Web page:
What does 322 mean in Dota 2?

One's misfortune, others' meme.


Like most multiplayer games, Dota 2 also has its lingo. From its competitive scene to basic gameplay elements, players use various abbreviations to describe certain situations—and “322” is one of them.

322 means throwing a match with questionable decisions and plays in Dota 2. Whenever a player or a team proceeds to lose their enormous lead in a game due to uncharacteristic plays, fans often refer to the situation as 322. Depending on the lead’s size, the number 322 can also get multiplied by two or three, making 644 and 966 the two more advanced versions of 322.

What’s the origin of 322 in Dota 2?

The term 322 was coined after a Dota 2 match-fixing scandal that took place in 2013. A reputable Russian team, RoX.KiS were to play in a StarLadder match versus a much weaker opponent, zRage

RoX’s victory was predicted by many fans with betting sites even giving 3.22 odds for zRage defeating RoX. Despite a relatively normal start to the match, RoX started showcasing a series of questionable plays, which led to zRage winning the match.

Shortly after the game, StarLadder investigated the situation and found that a RoX player, Alexey “Solo” Berezin, had a $100 bet on zRage winning versus his own team, which netted him a total of $322 that would also become a timeless meme within the Dota 2 community.

The aftermath of the 322 incident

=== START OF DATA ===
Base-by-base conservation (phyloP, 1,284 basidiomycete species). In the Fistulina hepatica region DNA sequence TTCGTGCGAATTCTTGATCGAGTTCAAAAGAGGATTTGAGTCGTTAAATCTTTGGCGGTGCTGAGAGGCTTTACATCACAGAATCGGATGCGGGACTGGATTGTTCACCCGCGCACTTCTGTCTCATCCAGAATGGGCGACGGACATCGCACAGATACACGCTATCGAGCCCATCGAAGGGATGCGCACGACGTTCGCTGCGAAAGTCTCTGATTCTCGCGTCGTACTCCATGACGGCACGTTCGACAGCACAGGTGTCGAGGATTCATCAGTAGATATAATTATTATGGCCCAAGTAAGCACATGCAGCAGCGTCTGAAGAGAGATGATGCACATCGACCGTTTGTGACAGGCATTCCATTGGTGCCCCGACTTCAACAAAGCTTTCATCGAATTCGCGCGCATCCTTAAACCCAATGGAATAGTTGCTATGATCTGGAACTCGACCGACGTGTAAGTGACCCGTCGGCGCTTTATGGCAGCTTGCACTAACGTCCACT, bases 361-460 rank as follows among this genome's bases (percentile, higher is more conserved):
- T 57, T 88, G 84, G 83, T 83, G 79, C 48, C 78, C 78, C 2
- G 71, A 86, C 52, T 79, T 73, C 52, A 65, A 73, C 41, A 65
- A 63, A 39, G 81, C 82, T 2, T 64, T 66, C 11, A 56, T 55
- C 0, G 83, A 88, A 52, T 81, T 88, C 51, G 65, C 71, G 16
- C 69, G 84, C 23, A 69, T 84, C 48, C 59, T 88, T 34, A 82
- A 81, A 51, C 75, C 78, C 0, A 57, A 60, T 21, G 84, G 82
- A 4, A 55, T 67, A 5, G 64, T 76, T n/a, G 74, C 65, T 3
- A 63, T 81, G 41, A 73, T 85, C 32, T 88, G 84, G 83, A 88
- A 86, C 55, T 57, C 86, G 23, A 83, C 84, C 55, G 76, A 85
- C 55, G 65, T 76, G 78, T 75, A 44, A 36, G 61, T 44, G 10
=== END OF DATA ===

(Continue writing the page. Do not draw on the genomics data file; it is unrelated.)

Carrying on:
When the first 322 incident occurred in 2013, Valve was less involved in the Dota 2 competitive scene than today. The company only handled The International, while third-party organizers held almost all the tournaments during the year.

Considering the match-fixing happened in a StarLadder tournament, Solo was initially banned from participating in StarLadder tournaments for life. The ban was later reduced to a single year, and Solo went on to have one of the most successful careers in his region, achieving over $1.8 million in career winnings.

Solo’s incident would mark the last time a match-fixing player would get off with a slap on the wrist. With Valve getting more involved in the game’s competitive scene, the punishments became severe.

In 2014, Arrow Gaming from SEA was caught fixing matches, and the young squad was handed a lifetime ban from Valve events, which meant the end of their career.

Another notable 322 incident occurred in 2020, where the ashes of a legendary organization, Newbee, were caught match-fixing in a StarLadder tournament in China. The roster containing former TI winners like Zeng “Faith” Hongda and runner-up Xu “Moogy” Han were issued lifetime bans from Valve events alongside the players on the other side of the coin.

A more recent case took place in 2022, where Team Orca was disqualified from the DPC SEA 2021/22 season due to having players from their sister team play for them. A total of 10 players involved in the incident, including Cheng “vtFαded” Jia Hao and Lai “AhJit” Jay Son, were banned for life from Valve events.

If you happen to throw your team’s lead in a pub match with a series of questionable plays, expect to be called out for your 322-like behavior. But you should get off without a lifetime Valve ban unless you’re betting your Rare items on the enemy team.

About the author
Gökhan Çakır

Strategical Content Writer and Fortnite Lead for Dot Esports. Gökhan Çakır graduated as an industrial engineer in 2020 and has since applied his analytical and strategic thinking to many endeavors. As a natural-born gamer, he honed his skills to a professional level in Dota 2. Upon giving up on the Aegis of Champions in 2019, Gökhan started his writing career, covering all things gaming while his heart remains a lifetime defender of the Ancients.